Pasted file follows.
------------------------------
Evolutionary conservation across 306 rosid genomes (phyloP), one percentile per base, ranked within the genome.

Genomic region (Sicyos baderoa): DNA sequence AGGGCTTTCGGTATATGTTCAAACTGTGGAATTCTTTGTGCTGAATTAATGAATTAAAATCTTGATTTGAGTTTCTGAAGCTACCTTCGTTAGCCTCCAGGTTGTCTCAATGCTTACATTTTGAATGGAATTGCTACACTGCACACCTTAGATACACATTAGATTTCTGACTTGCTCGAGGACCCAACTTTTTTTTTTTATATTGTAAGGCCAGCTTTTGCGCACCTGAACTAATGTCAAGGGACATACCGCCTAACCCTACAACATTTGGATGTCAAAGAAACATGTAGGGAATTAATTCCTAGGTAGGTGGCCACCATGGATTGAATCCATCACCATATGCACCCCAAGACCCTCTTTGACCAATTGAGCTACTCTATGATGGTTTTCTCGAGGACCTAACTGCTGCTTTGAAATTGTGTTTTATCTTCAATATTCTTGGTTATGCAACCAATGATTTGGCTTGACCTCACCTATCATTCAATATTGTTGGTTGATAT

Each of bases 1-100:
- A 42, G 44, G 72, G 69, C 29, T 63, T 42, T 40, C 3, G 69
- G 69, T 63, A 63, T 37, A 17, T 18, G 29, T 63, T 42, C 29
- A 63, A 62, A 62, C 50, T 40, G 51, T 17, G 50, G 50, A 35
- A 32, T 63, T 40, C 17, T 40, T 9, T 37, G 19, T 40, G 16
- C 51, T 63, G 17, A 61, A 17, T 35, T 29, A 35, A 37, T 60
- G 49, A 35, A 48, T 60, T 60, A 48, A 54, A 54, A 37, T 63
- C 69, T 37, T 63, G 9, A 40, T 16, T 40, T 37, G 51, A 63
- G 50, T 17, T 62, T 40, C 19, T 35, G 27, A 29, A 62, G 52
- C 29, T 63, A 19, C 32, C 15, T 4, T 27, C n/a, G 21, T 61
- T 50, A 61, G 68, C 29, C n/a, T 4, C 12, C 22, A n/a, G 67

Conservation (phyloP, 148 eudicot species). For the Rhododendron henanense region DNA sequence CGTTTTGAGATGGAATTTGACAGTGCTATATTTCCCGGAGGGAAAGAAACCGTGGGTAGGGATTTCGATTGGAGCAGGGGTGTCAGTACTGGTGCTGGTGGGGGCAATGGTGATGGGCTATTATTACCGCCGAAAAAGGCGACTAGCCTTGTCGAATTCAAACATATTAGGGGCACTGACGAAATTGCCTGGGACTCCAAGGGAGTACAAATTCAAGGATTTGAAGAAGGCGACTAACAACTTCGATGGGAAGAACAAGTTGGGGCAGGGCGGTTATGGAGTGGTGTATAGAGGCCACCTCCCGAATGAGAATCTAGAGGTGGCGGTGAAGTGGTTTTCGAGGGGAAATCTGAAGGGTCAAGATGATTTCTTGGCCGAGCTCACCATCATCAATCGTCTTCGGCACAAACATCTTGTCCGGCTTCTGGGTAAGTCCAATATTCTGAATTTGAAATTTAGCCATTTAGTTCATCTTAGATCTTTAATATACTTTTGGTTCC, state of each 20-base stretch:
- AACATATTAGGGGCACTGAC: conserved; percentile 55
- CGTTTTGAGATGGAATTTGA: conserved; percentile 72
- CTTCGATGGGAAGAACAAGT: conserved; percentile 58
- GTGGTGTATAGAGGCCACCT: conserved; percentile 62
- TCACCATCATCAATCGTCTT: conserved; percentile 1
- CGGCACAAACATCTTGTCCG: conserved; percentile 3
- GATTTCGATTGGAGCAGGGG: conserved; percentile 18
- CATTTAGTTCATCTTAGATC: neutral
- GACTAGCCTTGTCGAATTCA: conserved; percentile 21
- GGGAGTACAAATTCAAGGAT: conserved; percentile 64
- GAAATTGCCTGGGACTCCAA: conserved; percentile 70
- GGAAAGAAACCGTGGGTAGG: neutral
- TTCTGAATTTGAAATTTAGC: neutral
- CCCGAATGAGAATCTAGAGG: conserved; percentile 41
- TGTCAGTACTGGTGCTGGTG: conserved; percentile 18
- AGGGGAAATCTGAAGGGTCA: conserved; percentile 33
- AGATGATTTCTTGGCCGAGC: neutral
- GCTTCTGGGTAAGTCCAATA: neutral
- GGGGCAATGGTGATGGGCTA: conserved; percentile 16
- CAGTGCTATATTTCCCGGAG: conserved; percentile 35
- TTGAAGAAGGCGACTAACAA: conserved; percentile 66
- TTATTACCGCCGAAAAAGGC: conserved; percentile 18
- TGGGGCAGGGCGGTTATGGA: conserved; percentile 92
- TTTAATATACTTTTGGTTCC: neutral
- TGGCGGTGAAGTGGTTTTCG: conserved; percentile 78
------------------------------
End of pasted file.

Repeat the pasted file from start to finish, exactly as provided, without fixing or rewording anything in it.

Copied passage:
Evolutionary conservation across 306 rosid genomes (phyloP), one percentile per base, ranked within the genome.

Genomic region (Sicyos baderoa): DNA sequence AGGGCTTTCGGTATATGTTCAAACTGTGGAATTCTTTGTGCTGAATTAATGAATTAAAATCTTGATTTGAGTTTCTGAAGCTACCTTCGTTAGCCTCCAGGTTGTCTCAATGCTTACATTTTGAATGGAATTGCTACACTGCACACCTTAGATACACATTAGATTTCTGACTTGCTCGAGGACCCAACTTTTTTTTTTTATATTGTAAGGCCAGCTTTTGCGCACCTGAACTAATGTCAAGGGACATACCGCCTAACCCTACAACATTTGGATGTCAAAGAAACATGTAGGGAATTAATTCCTAGGTAGGTGGCCACCATGGATTGAATCCATCACCATATGCACCCCAAGACCCTCTTTGACCAATTGAGCTACTCTATGATGGTTTTCTCGAGGACCTAACTGCTGCTTTGAAATTGTGTTTTATCTTCAATATTCTTGGTTATGCAACCAATGATTTGGCTTGACCTCACCTATCATTCAATATTGTTGGTTGATAT

Each of bases 1-100:
- A 42, G 44, G 72, G 69, C 29, T 63, T 42, T 40, C 3, G 69
- G 69, T 63, A 63, T 37, A 17, T 18, G 29, T 63, T 42, C 29
- A 63, A 62, A 62, C 50, T 40, G 51, T 17, G 50, G 50, A 35
- A 32, T 63, T 40, C 17, T 40, T 9, T 37, G 19, T 40, G 16
- C 51, T 63, G 17, A 61, A 17, T 35, T 29, A 35, A 37, T 60
- G 49, A 35, A 48, T 60, T 60, A 48, A 54, A 54, A 37, T 63
- C 69, T 37, T 63, G 9, A 40, T 16, T 40, T 37, G 51, A 63
- G 50, T 17, T 62, T 40, C 19, T 35, G 27, A 29, A 62, G 52
- C 29, T 63, A 19, C 32, C 15, T 4, T 27, C n/a, G 21, T 61
- T 50, A 61, G 68, C 29, C n/a, T 4, C 12, C 22, A n/a, G 67

Conservation (phyloP, 148 eudicot species). For the Rhododendron henanense region DNA sequence CGTTTTGAGATGGAATTTGACAGTGCTATATTTCCCGGAGGGAAAGAAACCGTGGGTAGGGATTTCGATTGGAGCAGGGGTGTCAGTACTGGTGCTGGTGGGGGCAATGGTGATGGGCTATTATTACCGCCGAAAAAGGCGACTAGCCTTGTCGAATTCAAACATATTAGGGGCACTGACGAAATTGCCTGGGACTCCAAGGGAGTACAAATTCAAGGATTTGAAGAAGGCGACTAACAACTTCGATGGGAAGAACAAGTTGGGGCAGGGCGGTTATGGAGTGGTGTATAGAGGCCACCTCCCGAATGAGAATCTAGAGGTGGCGGTGAAGTGGTTTTCGAGGGGAAATCTGAAGGGTCAAGATGATTTCTTGGCCGAGCTCACCATCATCAATCGTCTTCGGCACAAACATCTTGTCCGGCTTCTGGGTAAGTCCAATATTCTGAATTTGAAATTTAGCCATTTAGTTCATCTTAGATCTTTAATATACTTTTGGTTCC, state of each 20-base stretch:
- AACATATTAGGGGCACTGAC: conserved; percentile 55
- CGTTTTGAGATGGAATTTGA: conserved; percentile 72
- CTTCGATGGGAAGAACAAGT: conserved; percentile 58
- GTGGTGTATAGAGGCCACCT: conserved; percentile 62
- TCACCATCATCAATCGTCTT: conserved; percentile 1
- CGGCACAAACATCTTGTCCG: conserved; percentile 3
- GATTTCGATTGGAGCAGGGG: conserved; percentile 18
- CATTTAGTTCATCTTAGATC: neutral
- GACTAGCCTTGTCGAATTCA: conserved; percentile 21
- GGGAGTACAAATTCAAGGAT: conserved; percentile 64
- GAAATTGCCTGGGACTCCAA: conserved; percentile 70
- GGAAAGAAACCGTGGGTAGG: neutral
- TTCTGAATTTGAAATTTAGC: neutral
- CCCGAATGAGAATCTAGAGG: conserved; percentile 41
- TGTCAGTACTGGTGCTGGTG: conserved; percentile 18
- AGGGGAAATCTGAAGGGTCA: conserved; percentile 33
- AGATGATTTCTTGGCCGAGC: neutral
- GCTTCTGGGTAAGTCCAATA: neutral
- GGGGCAATGGTGATGGGCTA: conserved; percentile 16
- CAGTGCTATATTTCCCGGAG: conserved; percentile 35
- TTGAAGAAGGCGACTAACAA: conserved; percentile 66
- TTATTACCGCCGAAAAAGGC: conserved; percentile 18
- TGGGGCAGGGCGGTTATGGA: conserved; percentile 92
- TTTAATATACTTTTGGTTCC: neutral
- TGGCGGTGAAGTGGTTTTCG: conserved; percentile 78